- Lewis BP, Shih IH, Jones-Rhoades MW, Bartel DP, Burge CB: Prediction of mammalian microRNA targets. Cell. 2003, 115 (7): 787-798. 10.1016/S0092-8674(03)01018-3.View ArticlePubMedGoogle Scholar
- Robins H, Li Y, Padgett RW: Incorporating structure to predict microRNA targets. Proc Natl Acad Sci USA. 2005, 102 (11): 4006-4009. 10.1073/pnas.0500775102.PubMed CentralView ArticlePubMedGoogle Scholar
- Long D, Lee R, Williams P, Chan CY, Ambros V, Ding Y: Potent effect of target structure on microRNA function. Nat Struct Mol Biol. 2007, 14 (4): 287-294. 10.1038/nsmb1226.View ArticlePubMedGoogle Scholar
- Kozomara A, Griffiths-Jones S: miRBase: integrating microRNA annotation and deep-sequencing data. Nucleic Acids Res. 2011, 39 (Database issue): D152-D157.PubMed CentralView ArticlePubMedGoogle Scholar
- Tan S, Guo J, Huang Q, Chen X, Li-Ling J, Li Q, Ma F: Retained introns increase putative microRNA targets within 3′ UTRs of human mRNA. FEBS Lett. 2007, 581 (6): 1081-1086. 10.1016/j.febslet.2007.02.009.View ArticlePubMedGoogle Scholar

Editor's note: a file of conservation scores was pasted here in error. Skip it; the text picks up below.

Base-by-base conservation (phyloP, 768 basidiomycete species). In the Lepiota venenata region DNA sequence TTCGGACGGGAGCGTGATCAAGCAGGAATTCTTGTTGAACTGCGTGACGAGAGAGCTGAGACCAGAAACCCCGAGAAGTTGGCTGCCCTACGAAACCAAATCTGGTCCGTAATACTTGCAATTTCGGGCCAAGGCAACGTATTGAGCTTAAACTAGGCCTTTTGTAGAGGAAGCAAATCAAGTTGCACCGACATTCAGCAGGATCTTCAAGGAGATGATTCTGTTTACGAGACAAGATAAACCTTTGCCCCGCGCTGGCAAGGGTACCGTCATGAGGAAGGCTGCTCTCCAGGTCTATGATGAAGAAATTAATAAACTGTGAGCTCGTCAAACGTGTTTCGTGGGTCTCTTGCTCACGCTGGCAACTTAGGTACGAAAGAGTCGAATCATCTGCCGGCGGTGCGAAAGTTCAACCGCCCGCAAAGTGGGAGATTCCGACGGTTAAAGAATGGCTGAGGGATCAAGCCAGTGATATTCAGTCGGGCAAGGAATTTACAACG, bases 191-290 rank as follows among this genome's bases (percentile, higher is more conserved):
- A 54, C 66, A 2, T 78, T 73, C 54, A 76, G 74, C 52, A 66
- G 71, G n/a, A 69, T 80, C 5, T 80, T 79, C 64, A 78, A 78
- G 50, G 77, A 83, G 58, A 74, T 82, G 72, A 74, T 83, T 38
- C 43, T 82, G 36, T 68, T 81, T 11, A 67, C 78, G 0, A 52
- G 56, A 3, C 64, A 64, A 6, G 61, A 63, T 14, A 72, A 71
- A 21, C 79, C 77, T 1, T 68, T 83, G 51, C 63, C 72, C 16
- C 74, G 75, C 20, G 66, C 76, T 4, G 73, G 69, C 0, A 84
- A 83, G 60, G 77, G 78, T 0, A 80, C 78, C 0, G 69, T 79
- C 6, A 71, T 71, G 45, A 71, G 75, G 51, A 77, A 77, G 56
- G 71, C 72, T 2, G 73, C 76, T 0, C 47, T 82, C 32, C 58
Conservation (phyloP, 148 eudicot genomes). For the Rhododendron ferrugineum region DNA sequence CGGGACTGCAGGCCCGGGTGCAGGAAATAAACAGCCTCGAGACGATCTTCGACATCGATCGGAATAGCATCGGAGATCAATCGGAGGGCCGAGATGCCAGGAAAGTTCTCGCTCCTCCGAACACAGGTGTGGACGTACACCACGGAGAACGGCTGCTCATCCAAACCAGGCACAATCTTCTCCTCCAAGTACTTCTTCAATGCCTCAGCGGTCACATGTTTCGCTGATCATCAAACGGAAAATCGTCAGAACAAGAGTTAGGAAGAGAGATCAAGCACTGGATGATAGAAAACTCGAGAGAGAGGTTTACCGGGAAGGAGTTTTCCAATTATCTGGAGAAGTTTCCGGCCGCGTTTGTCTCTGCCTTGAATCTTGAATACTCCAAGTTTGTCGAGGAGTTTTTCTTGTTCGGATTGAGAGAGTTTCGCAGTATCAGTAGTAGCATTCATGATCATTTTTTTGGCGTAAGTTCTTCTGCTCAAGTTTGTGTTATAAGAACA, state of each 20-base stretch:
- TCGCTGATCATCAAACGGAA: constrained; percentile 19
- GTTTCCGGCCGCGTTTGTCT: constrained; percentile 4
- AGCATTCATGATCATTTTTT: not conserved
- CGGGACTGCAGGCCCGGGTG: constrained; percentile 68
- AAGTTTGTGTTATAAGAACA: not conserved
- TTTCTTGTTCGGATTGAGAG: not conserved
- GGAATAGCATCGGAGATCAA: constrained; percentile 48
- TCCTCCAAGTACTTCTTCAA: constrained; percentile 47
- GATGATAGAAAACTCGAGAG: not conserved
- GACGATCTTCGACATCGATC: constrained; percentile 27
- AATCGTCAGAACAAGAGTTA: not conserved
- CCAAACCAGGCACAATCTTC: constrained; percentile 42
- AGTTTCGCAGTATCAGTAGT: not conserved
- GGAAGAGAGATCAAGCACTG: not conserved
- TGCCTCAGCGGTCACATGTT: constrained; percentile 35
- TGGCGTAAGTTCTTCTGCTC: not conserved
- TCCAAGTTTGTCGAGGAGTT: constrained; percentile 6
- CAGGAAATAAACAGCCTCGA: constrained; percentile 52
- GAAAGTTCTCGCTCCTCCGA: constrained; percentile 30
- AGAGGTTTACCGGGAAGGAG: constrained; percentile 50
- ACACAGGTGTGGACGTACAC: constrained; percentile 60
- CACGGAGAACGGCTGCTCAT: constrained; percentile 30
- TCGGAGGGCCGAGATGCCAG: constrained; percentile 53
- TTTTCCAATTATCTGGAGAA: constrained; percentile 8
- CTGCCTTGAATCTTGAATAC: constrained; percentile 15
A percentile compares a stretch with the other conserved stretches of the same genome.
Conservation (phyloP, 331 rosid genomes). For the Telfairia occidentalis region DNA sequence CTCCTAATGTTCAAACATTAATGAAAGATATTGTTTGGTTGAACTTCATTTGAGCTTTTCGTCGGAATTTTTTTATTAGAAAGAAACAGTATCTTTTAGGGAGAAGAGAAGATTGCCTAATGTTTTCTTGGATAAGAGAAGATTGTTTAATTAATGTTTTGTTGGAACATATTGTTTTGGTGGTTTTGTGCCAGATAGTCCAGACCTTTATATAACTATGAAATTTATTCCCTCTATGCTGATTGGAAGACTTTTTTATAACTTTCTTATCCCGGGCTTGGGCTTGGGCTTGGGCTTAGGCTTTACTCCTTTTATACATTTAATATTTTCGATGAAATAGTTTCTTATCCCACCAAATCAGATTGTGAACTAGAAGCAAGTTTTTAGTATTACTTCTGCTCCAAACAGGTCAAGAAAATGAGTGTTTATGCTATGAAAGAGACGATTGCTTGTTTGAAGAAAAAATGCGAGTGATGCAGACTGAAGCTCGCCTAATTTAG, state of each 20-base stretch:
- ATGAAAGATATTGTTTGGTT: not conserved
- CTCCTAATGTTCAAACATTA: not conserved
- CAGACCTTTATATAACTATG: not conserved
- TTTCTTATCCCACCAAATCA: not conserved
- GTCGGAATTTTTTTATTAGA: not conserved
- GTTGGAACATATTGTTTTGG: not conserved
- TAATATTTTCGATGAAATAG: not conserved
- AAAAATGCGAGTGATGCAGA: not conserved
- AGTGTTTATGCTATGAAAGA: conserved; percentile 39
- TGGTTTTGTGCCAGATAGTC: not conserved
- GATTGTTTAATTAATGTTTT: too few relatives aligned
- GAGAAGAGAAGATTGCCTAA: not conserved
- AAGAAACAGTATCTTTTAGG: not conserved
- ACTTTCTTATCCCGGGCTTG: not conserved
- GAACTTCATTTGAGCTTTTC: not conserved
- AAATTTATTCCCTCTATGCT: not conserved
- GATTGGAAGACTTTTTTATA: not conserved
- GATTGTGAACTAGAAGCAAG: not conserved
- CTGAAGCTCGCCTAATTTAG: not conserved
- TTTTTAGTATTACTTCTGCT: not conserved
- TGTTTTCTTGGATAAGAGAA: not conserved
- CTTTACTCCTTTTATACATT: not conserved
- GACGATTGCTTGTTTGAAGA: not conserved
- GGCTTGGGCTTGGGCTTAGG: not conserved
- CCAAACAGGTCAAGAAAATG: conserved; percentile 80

- Yeo GW, Coufal N, Aigner S, Winner B, Scolnick JA, Marchetto MC, Muotri AR, Carson C, Gage FH: Multiple layers of molecular controls modulate self-renewal and neuronal lineage specification of embryonic stem cells. Hum Mol Genet. 2008, 17 (R1): R67-R75. 10.1093/hmg/ddn065.View ArticlePubMedGoogle Scholar
- Johnson SM, Grosshans H, Shingara J, Byrom M, Jarvis R, Cheng A, Labourier E, Reinert KL, Brown D, Slack FJ: RAS is regulated by the let-7 microRNA family. Cell. 2005, 120 (5): 635-647. 10.1016/j.cell.2005.01.014.View ArticlePubMedGoogle Scholar
- de Sousa Abreu R, Penalva LO, Marcotte EM, Vogel C: Global signatures of protein and mRNA expression levels. Mol Biosyst. 2009, 5 (12): 1512-1526.PubMedGoogle Scholar
- Baek D, Villen J, Shin C, Camargo FD, Gygi SP, Bartel DP: The impact of microRNAs on protein output. Nature. 2008, 455 (7209): 64-71. 10.1038/nature07242.PubMed CentralView ArticlePubMedGoogle Scholar